In 2001, the company hit $2 million in sales, still running primarily on used golf balls. About that time, eBay hit its critical mass, doubling and then quadrupling its sales. “The guys who were selling the pond balls hadn’t quite figured out how to sell directly on the Internet, but eBay made it so they didn’t have to figure it out,” he said. Cox reminded the audience of the then-popular term “disintermediation,” or cutting out the middle man. He said golfballs.com wanted to build a direct relationship with manufacturers, but in order to build that relationship, it had to phase out used balls and focus more on customization and personalization. “We knew customization was where everything was going, so it was a relatively conservative bet.”
In 2004 the company moved from New Iberia to Lafayette and opened a retail store, by then doing about $5 million in annual revenue. Since then, revenue has tripled and staff has doubled, according to Cox, with the staff of 50 swelling to about 65 during peak times. Today golfballs.com prints 1,200 dozen balls a day, six days a week, and sells all major brands of golf equipment. Sixty percent of its business is direct to consumer, with the other 40 percent in corporate and custom logos. Much of the custom products are sold through loyaltylogo.com, a companion business started in 2009 to leverage golfballs.com’s existing customer relationships. “We found out that as a golf company you can’t credibly sell huggies, you can’t credibly sell pens and pencils and those other kinds of [non-golf] items,” Cox said. “As a promotional products company, that’s related to golfballs.com, it is very easy to do that and be credible.”
Cox noted that it’s essential for a rapidly growing company to have a business plan that’s flexible and can easily adjust to changes in the marketplace. “Your business plan only works the day you write it,” he said. “It’s not a plan, it’s an evolving document that continues to move.”
One member of the audience wanted to know how the company stays on track. “We’re neurotic and analyze everything. The belly putter thing, we knew was coming, because three weeks in a row the PGA tournaments were won by guys using belly putters and the manufacturer ran out of them. Clay Judice, here in Lafayette, invented something that turned any putter into a belly putter. You watch numbers and the environment you’re in. Every day we start with a 15-minute meeting with the directors of the company.”
State bar foundation bestows honor on founder and managing partner of NeunerPate
National awards recognize outstanding achievement in leadership development and leadership programs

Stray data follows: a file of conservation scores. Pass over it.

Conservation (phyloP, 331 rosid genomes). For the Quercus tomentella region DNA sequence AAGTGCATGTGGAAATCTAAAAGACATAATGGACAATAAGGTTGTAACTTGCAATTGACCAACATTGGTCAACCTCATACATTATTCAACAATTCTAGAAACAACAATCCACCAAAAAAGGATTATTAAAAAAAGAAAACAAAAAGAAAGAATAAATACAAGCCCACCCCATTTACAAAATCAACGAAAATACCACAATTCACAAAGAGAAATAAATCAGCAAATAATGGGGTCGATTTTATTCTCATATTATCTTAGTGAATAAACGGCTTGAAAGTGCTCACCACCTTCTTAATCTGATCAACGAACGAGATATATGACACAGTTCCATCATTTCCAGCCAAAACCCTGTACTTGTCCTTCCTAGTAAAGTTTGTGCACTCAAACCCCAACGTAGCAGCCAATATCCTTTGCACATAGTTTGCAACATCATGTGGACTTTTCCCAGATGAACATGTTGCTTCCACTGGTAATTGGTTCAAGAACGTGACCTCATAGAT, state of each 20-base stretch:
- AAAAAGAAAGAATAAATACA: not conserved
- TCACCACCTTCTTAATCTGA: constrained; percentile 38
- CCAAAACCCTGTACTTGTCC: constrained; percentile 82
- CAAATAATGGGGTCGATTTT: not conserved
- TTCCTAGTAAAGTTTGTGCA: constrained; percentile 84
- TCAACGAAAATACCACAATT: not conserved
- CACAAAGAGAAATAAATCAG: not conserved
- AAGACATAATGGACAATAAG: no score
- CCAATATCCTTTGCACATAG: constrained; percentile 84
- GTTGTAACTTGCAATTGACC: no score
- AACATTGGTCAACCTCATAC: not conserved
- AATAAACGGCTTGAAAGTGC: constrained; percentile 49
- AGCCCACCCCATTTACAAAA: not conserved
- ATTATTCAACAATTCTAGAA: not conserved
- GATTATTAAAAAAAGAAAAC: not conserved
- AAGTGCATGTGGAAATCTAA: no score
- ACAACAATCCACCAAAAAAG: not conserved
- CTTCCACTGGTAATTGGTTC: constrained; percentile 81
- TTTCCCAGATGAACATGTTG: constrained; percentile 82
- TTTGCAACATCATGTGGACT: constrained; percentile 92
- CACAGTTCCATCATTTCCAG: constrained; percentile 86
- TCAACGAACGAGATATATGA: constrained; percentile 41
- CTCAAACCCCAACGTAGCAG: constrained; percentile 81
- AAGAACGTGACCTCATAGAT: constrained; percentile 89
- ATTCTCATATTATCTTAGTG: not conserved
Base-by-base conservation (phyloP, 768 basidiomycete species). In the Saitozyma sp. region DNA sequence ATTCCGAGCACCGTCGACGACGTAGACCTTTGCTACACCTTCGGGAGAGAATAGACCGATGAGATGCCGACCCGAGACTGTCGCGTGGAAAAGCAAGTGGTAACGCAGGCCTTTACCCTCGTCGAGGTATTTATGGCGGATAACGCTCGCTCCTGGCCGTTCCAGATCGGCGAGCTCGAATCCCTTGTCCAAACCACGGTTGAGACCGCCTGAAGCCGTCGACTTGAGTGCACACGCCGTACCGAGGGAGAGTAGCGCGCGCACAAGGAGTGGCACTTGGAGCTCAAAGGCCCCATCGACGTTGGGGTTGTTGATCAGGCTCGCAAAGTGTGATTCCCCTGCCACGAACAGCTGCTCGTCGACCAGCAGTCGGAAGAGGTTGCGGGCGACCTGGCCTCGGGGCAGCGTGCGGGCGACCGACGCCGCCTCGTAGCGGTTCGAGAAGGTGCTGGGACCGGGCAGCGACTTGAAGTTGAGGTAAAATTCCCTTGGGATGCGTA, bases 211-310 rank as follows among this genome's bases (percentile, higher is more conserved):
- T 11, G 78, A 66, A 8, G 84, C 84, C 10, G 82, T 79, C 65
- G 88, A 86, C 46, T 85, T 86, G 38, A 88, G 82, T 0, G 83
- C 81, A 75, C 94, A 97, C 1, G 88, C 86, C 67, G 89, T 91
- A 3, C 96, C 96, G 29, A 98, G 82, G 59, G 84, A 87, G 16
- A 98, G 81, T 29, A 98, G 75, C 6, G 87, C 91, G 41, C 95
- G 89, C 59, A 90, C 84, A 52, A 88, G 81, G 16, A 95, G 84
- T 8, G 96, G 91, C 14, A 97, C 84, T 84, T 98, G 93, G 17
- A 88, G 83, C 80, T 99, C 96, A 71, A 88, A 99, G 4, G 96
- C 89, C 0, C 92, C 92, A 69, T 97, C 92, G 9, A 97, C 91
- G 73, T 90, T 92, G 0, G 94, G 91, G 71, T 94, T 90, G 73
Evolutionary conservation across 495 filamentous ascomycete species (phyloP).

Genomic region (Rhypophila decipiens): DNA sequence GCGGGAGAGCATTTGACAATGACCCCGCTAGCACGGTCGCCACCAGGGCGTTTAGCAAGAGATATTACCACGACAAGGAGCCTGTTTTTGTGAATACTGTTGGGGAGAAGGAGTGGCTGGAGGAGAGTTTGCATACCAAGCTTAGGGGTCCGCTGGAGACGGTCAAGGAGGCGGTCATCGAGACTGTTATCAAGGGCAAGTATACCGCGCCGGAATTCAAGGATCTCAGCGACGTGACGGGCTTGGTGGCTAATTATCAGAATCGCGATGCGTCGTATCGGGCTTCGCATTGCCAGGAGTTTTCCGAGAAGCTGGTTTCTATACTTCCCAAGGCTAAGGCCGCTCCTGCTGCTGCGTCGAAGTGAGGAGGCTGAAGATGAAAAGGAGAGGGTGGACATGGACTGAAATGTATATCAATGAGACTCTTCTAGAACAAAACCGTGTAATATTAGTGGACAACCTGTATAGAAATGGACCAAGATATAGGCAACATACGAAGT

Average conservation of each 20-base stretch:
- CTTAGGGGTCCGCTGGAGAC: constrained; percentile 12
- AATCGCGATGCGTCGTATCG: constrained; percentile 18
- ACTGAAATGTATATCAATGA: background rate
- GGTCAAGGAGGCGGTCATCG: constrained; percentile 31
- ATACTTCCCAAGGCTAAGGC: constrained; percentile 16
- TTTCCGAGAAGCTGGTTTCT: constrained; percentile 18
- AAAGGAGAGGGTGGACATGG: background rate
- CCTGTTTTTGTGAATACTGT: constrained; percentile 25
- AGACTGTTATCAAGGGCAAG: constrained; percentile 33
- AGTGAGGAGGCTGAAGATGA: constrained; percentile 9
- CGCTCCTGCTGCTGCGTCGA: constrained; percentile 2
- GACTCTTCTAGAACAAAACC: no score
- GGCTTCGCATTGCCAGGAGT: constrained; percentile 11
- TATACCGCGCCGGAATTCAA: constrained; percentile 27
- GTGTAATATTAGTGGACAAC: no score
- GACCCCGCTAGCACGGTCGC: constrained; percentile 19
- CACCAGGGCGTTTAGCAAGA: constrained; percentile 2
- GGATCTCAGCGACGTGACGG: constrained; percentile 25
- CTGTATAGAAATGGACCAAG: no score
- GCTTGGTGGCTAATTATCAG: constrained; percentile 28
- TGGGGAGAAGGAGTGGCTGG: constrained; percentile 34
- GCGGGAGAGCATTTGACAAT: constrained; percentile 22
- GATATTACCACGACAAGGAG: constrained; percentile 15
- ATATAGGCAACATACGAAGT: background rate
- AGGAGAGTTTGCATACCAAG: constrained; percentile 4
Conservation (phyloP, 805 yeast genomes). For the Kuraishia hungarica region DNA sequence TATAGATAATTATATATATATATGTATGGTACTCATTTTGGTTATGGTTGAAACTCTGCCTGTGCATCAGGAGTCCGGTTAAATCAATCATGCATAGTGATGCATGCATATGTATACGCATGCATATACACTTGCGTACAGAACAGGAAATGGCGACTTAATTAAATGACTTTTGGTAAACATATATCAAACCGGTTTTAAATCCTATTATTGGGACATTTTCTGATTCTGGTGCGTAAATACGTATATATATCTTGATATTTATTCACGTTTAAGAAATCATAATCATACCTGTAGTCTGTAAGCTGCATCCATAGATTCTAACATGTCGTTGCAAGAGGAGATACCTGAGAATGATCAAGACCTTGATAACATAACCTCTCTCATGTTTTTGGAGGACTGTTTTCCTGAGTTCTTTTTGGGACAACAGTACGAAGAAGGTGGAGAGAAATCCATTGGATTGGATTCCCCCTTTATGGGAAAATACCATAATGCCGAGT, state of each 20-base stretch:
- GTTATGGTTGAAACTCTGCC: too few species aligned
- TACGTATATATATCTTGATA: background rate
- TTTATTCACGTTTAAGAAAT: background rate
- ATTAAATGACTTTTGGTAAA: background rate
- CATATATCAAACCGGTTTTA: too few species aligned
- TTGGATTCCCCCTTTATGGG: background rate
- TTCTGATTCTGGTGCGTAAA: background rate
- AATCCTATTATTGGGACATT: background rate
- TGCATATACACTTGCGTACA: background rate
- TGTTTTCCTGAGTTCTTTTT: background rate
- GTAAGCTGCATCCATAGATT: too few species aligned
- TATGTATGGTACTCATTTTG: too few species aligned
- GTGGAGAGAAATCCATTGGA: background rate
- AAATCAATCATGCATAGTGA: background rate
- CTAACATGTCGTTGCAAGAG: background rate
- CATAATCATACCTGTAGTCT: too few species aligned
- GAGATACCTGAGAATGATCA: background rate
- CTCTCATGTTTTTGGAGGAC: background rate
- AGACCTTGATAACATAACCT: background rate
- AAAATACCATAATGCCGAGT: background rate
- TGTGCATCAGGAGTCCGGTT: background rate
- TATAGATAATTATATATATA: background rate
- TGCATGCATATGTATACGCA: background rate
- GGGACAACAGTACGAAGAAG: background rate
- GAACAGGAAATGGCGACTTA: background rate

A federal court magistrate has issued a seven-page schedule of hearings, conferences and deadlines leading up to January’s trial aimed at determining how much money BP will owe in Clean Water Act fines as a result of its 2010 Gulf of Mexico oil spill.
The state’s “greedy trial lawyers” haven’t scared this oil giant away.
Smaller Microsoft Store installations sell a wide array of Microsoft products (Windows phones, Surface tablets and Xbox consoles) but don’t include everything.
See cutting-edge technologies Thursday in brief presentations/demonstrations from 3rd Dimension Media, C&C Technologies, Cimation and UL Lafayette School of Engineering.
C & C Technologies, HIT Fitness, R3 Sciences, the Acadiana Symphony Association and the United Way of Acadiana recognized for innovation.
Under the deal, Teche shareholders would get 1.162 shares of IberiaBank for each share of Teche stock.
Dave Perkins, LCG Comp Plan honored along with local architects and designers at the 2014 INDesign Awards
Greg Manuel’s Lafayette-based residential development company is taking advantage of exponential industrial growth in Lake Charles.
Longtime Lafayette retailer ventures online.
The annual juried competition recognizes excellence in architecture, interior design and historic preservation in Lafayette and the five surrounding parishes.
It’s not how aggressive or conservative you are — it’s planning for risk that matters most.
Cypress Bayou GM hosts open house.
Thanks to cutting-edge digital technology, more and more consumers are banking on ATMs and mobile phones.
Regional bank bids farewell to Downtown May 30
ABiz takes a look back at the most noteworthy moments for the local banking industry over the last year.
Most experts say short-term interest rates will be unchanged through 2014, but long-term rates are inching up.
New hires, promotions, transfers in Acadiana business
The scion of a landmark Four Corners restaurant climbs back into Lafayette’s culinary scene as franchisee for a popular burger chain.
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His company bankrupt and being liquidated, the Lafayette businessman’s financial troubles are mounting.
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